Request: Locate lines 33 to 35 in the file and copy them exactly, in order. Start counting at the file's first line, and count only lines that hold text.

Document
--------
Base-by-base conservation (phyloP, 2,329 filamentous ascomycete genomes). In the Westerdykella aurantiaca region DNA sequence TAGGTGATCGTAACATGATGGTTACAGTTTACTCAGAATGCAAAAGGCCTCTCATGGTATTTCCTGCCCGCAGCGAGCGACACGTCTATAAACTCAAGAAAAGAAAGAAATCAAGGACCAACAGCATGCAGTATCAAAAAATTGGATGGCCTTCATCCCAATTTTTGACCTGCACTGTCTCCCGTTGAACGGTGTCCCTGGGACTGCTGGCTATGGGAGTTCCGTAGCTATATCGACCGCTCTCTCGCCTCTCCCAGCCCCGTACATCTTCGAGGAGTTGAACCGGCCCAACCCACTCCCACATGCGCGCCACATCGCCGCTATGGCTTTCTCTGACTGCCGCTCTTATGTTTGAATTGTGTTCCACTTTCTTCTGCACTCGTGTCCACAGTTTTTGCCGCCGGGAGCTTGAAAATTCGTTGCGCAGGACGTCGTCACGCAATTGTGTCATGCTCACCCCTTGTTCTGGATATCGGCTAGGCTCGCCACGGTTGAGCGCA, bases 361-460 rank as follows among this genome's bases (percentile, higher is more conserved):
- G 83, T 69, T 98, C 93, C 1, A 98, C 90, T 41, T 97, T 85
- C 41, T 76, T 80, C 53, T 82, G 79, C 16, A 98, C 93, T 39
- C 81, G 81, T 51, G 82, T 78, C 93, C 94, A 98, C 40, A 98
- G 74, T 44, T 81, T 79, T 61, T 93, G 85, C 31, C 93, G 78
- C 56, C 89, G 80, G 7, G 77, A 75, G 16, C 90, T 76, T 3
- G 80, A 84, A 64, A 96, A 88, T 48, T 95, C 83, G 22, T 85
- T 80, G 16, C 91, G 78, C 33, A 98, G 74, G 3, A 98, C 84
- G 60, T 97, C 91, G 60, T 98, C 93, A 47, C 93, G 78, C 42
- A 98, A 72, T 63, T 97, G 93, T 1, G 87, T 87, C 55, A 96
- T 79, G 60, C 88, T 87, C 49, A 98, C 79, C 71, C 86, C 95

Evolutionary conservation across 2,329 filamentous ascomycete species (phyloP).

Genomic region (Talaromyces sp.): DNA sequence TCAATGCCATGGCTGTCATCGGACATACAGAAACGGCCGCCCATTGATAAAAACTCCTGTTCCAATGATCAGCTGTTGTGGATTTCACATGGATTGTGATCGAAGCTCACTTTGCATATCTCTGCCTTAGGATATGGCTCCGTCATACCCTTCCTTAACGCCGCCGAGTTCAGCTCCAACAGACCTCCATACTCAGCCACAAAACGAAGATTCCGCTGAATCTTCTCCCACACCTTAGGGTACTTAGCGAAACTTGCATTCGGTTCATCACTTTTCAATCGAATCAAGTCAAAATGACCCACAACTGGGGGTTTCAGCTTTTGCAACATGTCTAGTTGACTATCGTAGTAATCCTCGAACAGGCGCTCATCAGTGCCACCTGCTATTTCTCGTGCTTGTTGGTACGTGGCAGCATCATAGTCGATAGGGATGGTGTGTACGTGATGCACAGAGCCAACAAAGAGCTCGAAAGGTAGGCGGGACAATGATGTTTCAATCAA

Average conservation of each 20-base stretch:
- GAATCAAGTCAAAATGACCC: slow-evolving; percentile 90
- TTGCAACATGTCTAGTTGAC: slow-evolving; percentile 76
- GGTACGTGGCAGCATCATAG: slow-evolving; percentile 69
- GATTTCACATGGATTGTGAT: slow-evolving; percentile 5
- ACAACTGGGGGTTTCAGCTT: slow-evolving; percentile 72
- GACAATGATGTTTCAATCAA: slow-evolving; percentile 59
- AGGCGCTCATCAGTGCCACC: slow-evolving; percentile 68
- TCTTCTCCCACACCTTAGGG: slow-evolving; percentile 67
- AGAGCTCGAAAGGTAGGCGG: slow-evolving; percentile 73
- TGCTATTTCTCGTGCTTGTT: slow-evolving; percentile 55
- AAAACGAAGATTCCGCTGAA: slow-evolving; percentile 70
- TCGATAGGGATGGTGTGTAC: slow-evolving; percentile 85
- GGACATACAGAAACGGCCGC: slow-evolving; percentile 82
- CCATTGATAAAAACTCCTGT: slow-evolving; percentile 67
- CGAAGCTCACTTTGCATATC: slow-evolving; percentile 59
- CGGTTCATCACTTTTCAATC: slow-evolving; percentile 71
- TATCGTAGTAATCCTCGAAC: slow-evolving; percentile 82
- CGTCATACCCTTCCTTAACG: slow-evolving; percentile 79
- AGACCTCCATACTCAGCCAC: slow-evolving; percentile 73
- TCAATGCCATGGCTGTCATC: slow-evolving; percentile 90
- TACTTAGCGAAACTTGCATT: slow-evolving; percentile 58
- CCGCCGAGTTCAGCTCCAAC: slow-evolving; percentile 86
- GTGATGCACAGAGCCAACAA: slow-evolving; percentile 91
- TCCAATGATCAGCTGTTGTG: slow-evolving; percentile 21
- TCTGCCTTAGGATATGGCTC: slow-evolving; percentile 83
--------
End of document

- AGACCTCCATACTCAGCCAC: slow-evolving; percentile 73
- TCAATGCCATGGCTGTCATC: slow-evolving; percentile 90
- TACTTAGCGAAACTTGCATT: slow-evolving; percentile 58